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How to stay safe if you encounter a moose this summer

By TownLift // Ashtyn Asay,


UTAH — Utah is home to between 2,500 and 3,000 of the largest members of the deer family, the moose.

Adult moose can weigh between 6oo-1,000 pounds, and bulls can stand 6 feet tall at the shoulder. These large animals can become aggressive when threatened, and in some parts of the US more people are injured by moose than bears each year.

Cows can become especially defensive when they have calves in the spring and summer, and bull moose are more territorial and aggressive during the fall breeding season.

“In my years of working with wildlife, I have dealt with bears, rattlesnakes, cougars and moose, and the only species that I’ve had turn and come back at me was a moose,” said Covy Jones, Utah Division of Wildlife Resources wildlife section chief. “People often underestimate how aggressive they can be.”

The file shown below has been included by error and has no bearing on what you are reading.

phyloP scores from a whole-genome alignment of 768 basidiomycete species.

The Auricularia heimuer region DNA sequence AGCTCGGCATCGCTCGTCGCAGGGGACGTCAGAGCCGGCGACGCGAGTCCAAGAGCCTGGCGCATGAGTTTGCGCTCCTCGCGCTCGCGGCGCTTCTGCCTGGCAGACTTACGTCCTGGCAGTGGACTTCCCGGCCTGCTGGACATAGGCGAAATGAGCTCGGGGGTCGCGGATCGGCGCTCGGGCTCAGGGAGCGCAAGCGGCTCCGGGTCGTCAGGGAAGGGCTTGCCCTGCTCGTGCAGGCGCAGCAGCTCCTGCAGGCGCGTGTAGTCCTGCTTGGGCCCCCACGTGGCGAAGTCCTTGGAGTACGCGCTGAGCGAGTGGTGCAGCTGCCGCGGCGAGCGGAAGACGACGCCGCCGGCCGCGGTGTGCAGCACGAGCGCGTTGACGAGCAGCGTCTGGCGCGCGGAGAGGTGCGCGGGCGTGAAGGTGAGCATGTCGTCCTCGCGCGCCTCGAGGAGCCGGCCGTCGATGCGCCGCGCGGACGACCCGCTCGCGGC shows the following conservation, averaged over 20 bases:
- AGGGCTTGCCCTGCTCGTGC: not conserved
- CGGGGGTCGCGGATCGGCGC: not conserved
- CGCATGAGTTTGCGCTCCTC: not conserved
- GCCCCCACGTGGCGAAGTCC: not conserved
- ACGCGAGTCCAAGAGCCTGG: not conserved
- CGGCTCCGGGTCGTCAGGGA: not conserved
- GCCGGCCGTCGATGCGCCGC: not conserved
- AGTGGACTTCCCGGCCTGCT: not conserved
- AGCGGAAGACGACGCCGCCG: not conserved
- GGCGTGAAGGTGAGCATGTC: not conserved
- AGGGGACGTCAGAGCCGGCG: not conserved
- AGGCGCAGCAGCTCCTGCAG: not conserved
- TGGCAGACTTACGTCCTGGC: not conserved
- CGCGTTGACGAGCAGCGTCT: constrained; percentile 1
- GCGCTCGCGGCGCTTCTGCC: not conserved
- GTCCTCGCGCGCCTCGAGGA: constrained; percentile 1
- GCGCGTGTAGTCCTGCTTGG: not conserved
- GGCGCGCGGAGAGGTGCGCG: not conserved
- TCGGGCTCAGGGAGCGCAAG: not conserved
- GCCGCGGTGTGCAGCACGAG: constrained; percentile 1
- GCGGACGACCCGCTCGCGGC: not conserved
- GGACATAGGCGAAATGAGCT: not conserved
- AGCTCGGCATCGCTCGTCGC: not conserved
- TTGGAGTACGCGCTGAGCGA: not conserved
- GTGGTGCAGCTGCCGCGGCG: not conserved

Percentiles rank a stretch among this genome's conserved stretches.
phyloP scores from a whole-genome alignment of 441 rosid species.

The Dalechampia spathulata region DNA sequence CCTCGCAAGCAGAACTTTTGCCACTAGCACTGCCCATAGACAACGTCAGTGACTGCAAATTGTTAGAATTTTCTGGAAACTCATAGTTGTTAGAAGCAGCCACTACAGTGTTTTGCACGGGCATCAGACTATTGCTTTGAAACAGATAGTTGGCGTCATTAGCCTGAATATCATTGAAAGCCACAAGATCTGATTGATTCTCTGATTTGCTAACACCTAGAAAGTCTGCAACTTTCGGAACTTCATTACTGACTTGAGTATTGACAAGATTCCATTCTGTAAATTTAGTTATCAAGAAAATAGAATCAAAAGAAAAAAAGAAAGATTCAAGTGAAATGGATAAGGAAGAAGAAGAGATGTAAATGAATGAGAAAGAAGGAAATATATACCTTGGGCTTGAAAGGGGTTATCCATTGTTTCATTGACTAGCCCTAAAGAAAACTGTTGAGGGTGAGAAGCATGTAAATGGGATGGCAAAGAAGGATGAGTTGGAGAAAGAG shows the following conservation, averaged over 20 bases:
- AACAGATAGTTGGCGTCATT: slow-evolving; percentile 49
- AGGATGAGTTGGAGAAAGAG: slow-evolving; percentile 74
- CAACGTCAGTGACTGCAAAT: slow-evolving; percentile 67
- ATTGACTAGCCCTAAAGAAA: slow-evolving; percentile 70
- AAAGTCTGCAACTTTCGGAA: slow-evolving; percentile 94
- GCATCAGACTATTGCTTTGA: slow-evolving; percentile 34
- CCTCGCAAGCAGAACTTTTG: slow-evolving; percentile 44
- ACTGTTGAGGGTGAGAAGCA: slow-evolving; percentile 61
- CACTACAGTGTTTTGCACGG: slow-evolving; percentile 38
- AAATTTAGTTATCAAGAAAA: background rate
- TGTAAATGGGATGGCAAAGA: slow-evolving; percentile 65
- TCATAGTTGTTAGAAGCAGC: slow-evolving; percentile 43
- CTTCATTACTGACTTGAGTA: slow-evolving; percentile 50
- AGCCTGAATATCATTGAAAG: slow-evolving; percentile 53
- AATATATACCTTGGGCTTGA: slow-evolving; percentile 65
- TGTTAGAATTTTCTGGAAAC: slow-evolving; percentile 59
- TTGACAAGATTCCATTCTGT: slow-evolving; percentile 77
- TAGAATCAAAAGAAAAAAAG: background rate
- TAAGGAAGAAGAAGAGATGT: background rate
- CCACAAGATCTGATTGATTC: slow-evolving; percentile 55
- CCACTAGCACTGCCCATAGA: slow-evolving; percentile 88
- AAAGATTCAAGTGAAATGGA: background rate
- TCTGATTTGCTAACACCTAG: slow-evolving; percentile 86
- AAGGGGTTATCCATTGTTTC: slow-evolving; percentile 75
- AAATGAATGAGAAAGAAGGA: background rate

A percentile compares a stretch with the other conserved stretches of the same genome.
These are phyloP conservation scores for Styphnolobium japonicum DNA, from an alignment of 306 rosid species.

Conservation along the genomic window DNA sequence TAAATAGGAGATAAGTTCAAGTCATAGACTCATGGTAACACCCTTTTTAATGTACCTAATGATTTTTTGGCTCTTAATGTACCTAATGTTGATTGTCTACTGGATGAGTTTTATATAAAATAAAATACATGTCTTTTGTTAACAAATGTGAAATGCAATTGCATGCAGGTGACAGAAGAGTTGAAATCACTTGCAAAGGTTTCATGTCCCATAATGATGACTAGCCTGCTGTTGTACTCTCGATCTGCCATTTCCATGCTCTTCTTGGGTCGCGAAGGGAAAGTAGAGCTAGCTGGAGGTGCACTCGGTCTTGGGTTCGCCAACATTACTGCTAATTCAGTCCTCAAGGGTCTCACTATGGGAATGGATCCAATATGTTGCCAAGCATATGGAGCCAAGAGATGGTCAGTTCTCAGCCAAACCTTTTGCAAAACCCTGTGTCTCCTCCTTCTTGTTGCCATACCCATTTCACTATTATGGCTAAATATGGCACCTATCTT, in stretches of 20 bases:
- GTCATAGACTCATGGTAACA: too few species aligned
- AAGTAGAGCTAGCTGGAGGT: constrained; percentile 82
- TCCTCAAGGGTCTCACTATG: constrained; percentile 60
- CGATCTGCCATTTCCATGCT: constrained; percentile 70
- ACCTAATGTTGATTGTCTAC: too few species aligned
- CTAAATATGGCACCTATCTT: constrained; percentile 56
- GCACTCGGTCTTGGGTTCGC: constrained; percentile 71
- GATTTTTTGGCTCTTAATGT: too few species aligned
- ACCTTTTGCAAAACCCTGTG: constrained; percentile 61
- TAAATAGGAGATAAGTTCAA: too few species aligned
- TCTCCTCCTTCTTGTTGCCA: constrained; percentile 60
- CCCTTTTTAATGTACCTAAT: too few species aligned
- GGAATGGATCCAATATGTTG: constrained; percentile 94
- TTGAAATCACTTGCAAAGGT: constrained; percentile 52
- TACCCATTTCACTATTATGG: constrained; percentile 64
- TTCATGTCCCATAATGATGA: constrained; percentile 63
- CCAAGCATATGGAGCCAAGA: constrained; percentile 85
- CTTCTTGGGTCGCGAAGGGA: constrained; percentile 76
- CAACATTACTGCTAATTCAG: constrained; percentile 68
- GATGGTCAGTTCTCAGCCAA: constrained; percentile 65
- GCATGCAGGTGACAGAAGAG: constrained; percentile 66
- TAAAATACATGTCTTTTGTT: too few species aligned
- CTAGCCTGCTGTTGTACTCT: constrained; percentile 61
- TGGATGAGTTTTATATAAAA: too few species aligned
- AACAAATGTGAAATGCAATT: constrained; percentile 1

Moose view dogs as predators, and feel threatened when they get too close.

Some physical warning signs that a moose may become aggressive include:

  • Lowering their head

  • Hair standing up on the neck

  • Licking their snout

  • Pinning their ears back

If you encounter a moose, here are some tips from the DWR to help you stay safe:

  • Always give the moose a lot of space and watch its behavior.

  • Never try to approach or feed a moose.

  • Keep dogs leashed and under control at all times. It is against Utah law to allow dogs to chase or harass protected hoofed wildlife, like moose.

  • Stay calm and do not run away. Talk, make your presence known and slowly back away in the direction you came.

  • If a moose charges you or chases you, hide behind something solid (like a tree) or try to get inside a vehicle or building.

  • If a moose knocks you down, curl into a ball, protect your head and lie still until the moose retreats.

Report moose that have wandered into lower elevation areas and are within city limits or heavily populated areas so that the DWR can relocate the animal. Avoid approaching moose or attempting to herd them yourself.

“Like with most wildlife, if you give moose plenty of space and don’t try to get too close, it will help keep you and them safe,” Jones said. “Our biologists relocate numerous moose in urban areas every year, and we really want people to admire these amazing animals from a distance and stay safe.”

For more moose safety tips, visit the Wild Aware Utah website.

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